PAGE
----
4.
An Pediatr (Barc) ; 90(6): 400.e1-400.e9, 2019 Jun.
Artigo em Espanhol | MEDLINE | ID: mdl-30979681

RESUMO

Urinary tract infection (UTI) is defined as the growth of microorganisms in a sterile urine culture in a patient with compatible clinical symptoms. The presence of bacteria without any symptoms is known as asymptomatic bacteriuria, and does not require any treatment. In neonates and infants, fever is the guiding sign to suspecting a UTI. Classic urinary tract symptoms become more important in older children. Urine cultures collected before starting antibiotics is always required for diagnosis. Clean-catch (midstream) specimens should be collected for urine culture. In the case of non-toilet-trained children, specimens must be obtained by urinary catheterisation, or suprapubic puncture in neonates and infants. Specimens collected by urine bag should not be used for urine culture. There are no significant differences in the clinical evolution and prognosis between oral versus short intravenous followed by oral antibiotic. Empirical antibiotic therapy should be guided by local susceptibility patterns. Second-generation cephalosporin (children under 6 years) and fosfomycin trometamol (over 6 years), are the empiric therapy recommended in this consensus. In the case of pyelonephritis, recommended antibiotic treatment are third-generation cephalosporins (outpatient care) or, if admission is required, aminoglycosides. Ampicillin should be added in infants less than 3 months old. Antibiotic de-escalation should be always practiced once the result of the urine culture is known.

5.
Clin Exp Rheumatol ; 37(4): 705-712, 2019.
Artigo em Inglês | MEDLINE | ID: mdl-30873946

RESUMO

OBJECTIVES: Subclinical synovitis is often detected by musculoskeletal ultrasound (MSUS) in juvenile idiopathic arthritis (JIA) patients in clinical remission. The main objective of this prospective, observational, longitudinal, multicentre study was to evaluate the predictive value of MSUS-detected subclinical synovitis in relation to flares at 12 months following TNFi tapering in a JIA population in stable clinical remission. METHODS: We included 56 JIA patients in stable remission undergoing TNFi therapy tapered at baseline and in some cases at 6 months. We performed baseline and 6-month MSUS assessment on B-mode (BM) and power Doppler (PD) mode of 22 joints and 8 tendons. RESULTS: Eighteen patients (32.1%) experienced a flare during the 12-month study period. BM synovitis was frequent (83.9%) but PD synovitis was scarcely found (8.9%). There were no significant differences in MSUS findings between patients who experienced a flare and those who remained in remission. Only 5 patients had positive for PD synovitis, in joints with BM synovitis grades 2 or 3, and none experienced a flare. Concomitant methotrexate (MTX) was more frequent in patients who were successfully tapered (71.1% vs. 27.8%; p=0.002) and patients older than 12 experienced a greater number of flares and earlier onset. CONCLUSIONS: Subclinical synovitis, as detected by MSUS, proved not to be a predictor of flares. Those patients on a TNFi-tapered concomitant methotrexate regimen experienced the fewest flares although flare risk increased with age.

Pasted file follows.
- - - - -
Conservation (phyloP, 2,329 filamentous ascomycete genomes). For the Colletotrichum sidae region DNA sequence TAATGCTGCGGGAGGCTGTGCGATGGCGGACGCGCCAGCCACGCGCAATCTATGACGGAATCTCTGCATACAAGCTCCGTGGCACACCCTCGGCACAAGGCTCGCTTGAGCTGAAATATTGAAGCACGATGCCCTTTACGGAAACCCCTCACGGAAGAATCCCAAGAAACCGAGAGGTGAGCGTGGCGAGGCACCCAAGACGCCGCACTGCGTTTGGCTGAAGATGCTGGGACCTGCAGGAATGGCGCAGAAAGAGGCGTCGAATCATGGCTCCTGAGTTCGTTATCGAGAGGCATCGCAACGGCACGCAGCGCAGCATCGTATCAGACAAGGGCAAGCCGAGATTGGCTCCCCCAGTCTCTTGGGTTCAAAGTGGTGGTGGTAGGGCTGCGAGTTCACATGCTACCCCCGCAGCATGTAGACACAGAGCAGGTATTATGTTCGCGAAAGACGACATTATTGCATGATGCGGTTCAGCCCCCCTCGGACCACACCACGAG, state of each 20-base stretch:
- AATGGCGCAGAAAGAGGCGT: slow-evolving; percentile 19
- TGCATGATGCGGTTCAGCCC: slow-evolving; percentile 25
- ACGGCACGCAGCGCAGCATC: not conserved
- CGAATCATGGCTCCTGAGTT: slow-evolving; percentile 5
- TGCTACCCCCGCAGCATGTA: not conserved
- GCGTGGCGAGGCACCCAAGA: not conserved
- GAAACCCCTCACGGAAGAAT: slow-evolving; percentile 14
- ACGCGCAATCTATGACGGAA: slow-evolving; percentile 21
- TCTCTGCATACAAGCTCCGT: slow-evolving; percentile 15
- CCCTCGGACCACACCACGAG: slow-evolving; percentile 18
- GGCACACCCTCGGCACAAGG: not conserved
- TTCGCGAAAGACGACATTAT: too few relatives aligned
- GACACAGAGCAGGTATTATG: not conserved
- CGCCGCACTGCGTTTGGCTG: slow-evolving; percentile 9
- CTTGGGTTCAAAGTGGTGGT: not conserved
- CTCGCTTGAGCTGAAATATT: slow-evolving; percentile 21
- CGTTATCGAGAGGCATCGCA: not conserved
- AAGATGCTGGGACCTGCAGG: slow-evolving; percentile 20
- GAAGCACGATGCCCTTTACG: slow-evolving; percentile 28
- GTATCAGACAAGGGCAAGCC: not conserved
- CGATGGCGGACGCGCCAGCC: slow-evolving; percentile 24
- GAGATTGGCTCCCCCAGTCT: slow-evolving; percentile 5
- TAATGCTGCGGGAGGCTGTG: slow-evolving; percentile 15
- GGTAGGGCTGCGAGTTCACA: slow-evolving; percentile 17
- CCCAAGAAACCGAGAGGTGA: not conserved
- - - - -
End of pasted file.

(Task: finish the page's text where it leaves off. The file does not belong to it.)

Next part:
Assuntos
Artrite Juvenil/diagnóstico por imagem , Sinovite/diagnóstico por imagem , Ultrassonografia/métodos , Artrite Juvenil/tratamento farmacológico , Artrite Juvenil/patologia , Produtos Biológicos/uso terapêutico , Progressão da Doença , Humanos , Metotrexato , Estudos Prospectivos , Recidiva , Indução de Remissão , Membrana Sinovial/diagnóstico por imagem , Fator de Necrose Tumoral alfa/antagonistas & inibidores
7.
Pediatr Pulmonol ; 54(6): 873-880, 2019 Jun.
Artigo em Inglês | MEDLINE | ID: mdl-30838805

RESUMO

OBJECTIVE: Respiratory tract infections are among the most common causes of morbidity and mortality worldwide. Acute bronchiolitis (AB) is the leading cause of hospital admission among infants. Clinical scores have proven to be inaccurate in predicting prognosis. Our aim was to build a score based on findings of lung ultrasound (LU) performed at admission, to stratify patients at risk of needing respiratory support (non-invasive and invasive ventilation). STUDY DESIGN: Prospective, multicenter study including infants <6 months of age admitted with AB. Point-of-care LU was performed on admission, and a score was calculated based on ultrasound findings (presence and localization of B lines, B line confluence and/or consolidations) and clinical data. Main outcome was need of respiratory support. RESULTS: A total of 145 patients were included in the study, with a median age of 1.7 months [IQR: 1.2-2.8], 47.6% were female. Mean duration of symptoms prior to admission was 3.1 days (SD 1.8). Fifty-six patients (39%) required non-invasive ventilation (NIV), 14 (9.7%) were transferred to PICU, and 3 needed invasive ventilation (3/145). Identification of at least one posterior consolidation >1 cm was the main factor associated to NIV (RR 4.4; [CI95%1.8-10.8]) The LU score built according to the findings on admission showed an AUC: 0.845(CI95%:0.78-0.91). A score ≥3.5 showed a sensitivity of 89.1% (CI95%:78.2-94.9%) and specificity of 56% (CI95%: 45.3-66.1%) CONCLUSIONS: Among infants below 6 months of age admitted with AB, point-of-care LU was a helpful tool to identify patients at risk of needing respiratory support.